Common names: skeleton weed; devil's grass; hogbite; gum succory; naked weed
Chondrilla juncea (rush skeletonweed) is a perennial or biennial forb (family Asteraceae) and can be found scattered throughout California but is considered an uncommon weed. It can grow in disturbed soils of roadsides, croplands, especially irrigated grain fields, semi-arid pastures, rangelands, and residential properties. Plants are highly competitive for water and nutrients.Rating: Moderate
- Plant Assessment Form - Information gathered by Cal-IPC on the impacts, rate of spread, and distribution of invasive plants in California. Does not include management information.
- CalWeedMapper - Statewide maps, climate models, and reports.
- Cal-IPC News - Our quarterly newsletter. Each issue is available as a pdf.
- Cal-IPC Symposium Proceedings - Presentations and papers from our annual Symposium.
- Don't Plant a Pest! - Select your region to find non-invasive alternatives to ornamental species. Also see our statewide brochure on trees.
- USDA PLANTS database -
Federal database with information on identification and distribution, and links to websites in individual states.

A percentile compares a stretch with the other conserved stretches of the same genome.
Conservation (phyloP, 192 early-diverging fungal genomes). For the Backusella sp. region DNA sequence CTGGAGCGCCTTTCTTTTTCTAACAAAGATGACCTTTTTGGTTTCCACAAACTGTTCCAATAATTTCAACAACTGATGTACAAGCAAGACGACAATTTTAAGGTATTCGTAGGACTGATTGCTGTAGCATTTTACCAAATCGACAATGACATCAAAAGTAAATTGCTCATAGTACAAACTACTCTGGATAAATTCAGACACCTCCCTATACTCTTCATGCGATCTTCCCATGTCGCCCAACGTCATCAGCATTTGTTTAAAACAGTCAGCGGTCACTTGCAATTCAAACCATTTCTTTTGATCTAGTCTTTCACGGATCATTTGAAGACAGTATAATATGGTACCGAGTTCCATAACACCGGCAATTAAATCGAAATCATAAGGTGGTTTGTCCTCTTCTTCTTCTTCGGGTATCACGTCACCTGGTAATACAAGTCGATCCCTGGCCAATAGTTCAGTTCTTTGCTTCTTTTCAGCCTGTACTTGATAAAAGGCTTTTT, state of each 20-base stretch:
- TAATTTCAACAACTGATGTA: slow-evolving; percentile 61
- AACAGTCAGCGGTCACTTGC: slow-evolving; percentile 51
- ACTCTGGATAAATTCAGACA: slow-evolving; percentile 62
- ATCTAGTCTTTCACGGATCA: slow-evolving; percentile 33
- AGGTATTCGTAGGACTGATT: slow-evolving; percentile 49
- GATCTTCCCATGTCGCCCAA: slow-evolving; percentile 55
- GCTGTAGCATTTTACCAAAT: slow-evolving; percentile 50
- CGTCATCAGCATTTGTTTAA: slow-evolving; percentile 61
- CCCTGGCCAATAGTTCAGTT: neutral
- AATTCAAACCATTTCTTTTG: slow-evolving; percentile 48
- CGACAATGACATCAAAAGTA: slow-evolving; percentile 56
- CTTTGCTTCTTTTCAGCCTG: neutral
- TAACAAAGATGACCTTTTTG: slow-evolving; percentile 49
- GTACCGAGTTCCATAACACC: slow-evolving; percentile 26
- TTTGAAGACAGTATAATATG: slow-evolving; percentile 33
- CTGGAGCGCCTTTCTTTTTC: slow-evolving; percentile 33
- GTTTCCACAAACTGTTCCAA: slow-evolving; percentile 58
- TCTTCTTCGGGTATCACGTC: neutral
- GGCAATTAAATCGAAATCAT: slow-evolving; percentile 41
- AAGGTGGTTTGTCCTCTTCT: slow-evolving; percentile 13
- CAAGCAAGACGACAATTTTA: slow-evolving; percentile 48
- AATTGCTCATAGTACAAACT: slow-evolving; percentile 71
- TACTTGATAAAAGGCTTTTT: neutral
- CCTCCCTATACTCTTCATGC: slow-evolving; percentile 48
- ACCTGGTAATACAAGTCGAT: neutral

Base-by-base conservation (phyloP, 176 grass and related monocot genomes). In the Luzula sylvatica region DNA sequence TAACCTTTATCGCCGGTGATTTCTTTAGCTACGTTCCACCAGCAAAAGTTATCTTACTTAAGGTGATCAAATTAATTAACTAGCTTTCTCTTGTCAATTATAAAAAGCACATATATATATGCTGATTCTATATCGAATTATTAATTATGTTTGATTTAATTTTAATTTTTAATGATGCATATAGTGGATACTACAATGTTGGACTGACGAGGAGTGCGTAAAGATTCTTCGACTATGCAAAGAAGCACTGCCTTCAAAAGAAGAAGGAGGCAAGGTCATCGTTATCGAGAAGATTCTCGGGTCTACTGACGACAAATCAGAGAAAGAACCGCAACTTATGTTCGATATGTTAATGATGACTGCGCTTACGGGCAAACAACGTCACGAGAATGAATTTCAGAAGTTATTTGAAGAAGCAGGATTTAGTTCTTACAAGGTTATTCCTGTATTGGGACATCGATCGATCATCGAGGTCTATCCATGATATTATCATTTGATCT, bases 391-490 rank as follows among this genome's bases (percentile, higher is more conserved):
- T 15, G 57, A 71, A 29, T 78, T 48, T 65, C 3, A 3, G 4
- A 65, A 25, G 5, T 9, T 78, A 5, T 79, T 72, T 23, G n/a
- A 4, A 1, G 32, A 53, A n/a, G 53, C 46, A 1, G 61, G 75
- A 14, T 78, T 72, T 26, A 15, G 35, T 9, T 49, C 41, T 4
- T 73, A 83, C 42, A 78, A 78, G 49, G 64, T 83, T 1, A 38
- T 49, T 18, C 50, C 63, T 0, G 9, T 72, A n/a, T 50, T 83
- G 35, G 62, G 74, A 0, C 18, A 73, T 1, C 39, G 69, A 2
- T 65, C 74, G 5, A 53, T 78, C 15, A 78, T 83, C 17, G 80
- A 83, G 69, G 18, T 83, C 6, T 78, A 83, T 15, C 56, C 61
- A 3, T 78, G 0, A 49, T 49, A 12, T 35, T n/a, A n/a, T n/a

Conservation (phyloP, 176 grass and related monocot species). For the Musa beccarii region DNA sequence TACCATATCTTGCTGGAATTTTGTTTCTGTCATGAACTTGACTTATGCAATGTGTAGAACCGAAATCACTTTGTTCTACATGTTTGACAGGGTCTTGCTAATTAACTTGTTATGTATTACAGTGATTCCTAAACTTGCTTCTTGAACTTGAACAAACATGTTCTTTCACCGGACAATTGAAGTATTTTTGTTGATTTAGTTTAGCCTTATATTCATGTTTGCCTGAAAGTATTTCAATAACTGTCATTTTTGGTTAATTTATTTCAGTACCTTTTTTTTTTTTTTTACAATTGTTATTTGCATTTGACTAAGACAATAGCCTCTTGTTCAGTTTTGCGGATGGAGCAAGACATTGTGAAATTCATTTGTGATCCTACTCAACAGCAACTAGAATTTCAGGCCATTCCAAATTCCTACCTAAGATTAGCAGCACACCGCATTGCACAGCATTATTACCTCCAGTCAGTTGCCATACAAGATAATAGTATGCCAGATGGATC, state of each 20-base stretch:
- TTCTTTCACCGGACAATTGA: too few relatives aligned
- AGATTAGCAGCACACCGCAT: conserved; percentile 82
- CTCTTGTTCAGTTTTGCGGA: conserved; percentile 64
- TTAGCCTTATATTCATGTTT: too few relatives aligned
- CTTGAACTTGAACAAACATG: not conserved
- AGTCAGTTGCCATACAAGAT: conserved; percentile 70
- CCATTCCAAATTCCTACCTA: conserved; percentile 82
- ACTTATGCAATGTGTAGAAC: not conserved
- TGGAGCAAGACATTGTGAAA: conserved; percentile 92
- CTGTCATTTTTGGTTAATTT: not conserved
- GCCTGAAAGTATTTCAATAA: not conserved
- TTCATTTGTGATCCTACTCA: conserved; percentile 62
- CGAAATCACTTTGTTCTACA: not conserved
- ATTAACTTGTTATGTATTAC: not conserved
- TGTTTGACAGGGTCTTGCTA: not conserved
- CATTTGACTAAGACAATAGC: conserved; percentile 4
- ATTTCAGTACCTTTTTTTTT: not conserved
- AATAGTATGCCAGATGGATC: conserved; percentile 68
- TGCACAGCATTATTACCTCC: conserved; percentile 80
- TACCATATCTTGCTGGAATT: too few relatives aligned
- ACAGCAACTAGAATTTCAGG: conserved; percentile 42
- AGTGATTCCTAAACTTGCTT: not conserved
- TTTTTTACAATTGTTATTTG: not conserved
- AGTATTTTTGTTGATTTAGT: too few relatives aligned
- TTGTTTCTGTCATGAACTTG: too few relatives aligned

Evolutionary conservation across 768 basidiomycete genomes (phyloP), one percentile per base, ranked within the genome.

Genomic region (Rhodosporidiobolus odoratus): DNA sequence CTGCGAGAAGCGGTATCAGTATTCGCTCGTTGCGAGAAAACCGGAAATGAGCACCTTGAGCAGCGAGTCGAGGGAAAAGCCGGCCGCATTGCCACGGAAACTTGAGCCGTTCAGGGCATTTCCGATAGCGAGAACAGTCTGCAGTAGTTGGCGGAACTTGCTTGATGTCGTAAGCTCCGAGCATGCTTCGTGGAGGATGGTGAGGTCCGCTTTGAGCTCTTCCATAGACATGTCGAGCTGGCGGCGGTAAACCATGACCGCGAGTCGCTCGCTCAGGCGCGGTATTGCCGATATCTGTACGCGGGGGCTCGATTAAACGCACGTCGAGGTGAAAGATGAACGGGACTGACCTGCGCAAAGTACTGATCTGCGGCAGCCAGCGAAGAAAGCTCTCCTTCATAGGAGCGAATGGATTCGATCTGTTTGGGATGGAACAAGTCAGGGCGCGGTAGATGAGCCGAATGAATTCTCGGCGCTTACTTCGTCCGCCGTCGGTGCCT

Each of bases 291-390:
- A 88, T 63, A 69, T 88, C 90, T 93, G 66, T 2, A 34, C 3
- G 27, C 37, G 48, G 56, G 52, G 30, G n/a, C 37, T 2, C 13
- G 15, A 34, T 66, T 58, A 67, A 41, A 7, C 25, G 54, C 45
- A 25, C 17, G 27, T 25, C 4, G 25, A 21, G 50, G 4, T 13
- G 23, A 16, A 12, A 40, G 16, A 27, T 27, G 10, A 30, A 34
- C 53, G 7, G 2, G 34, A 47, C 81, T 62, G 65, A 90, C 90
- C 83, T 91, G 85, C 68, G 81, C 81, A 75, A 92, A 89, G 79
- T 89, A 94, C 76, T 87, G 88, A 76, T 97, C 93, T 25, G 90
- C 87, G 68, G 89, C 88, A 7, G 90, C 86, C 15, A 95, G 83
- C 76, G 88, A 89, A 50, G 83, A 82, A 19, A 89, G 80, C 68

- Jepson Online Interchange for California Flora - Information on taxonomy, biology, and distribution from the UC Berkeley Jepson Herbarium.
- CalFlora - Distribution information by county based on submitted observations and herbarium specimens.
- The Nature Conservancy Management Summary - Information compiled by TNC land managers. Photos included for some species.
- Encycloweedia - Plants rated as noxious weeds by the California Department of Food and Agriculture.
- CalPhotos - Images of plants taken mostly in California.
- O'Connell, R. A. (1999). The state of California's noxious weed eradication programs. California Exotic Pest Plant Council. Sacramento, CA.
- O'Connell, R. A. (1997). Hydrilla: A case study: The state of California's noxious weed eradication programs. California Exotic Pest Plant Council Symposium '97. Concord, CA.
- Chornesky, E. A. and C. M. Palmer (1995). Use of biologically based methods to control pest plants:Issues related to federal research, regulation, and implementation. Proceedings California Exotic Pest Plant Council Symposium '95. Pacific Grove, CA.
Cal-IPC News Articles
- Richardson, B. (2004). The A-rated north. Cal-IPC News. 12: 4-5,14.
- Pitcairn, M. (2000). All weeds that have approved biological control agents, accidental introductions and others. CalEPPC News. 8.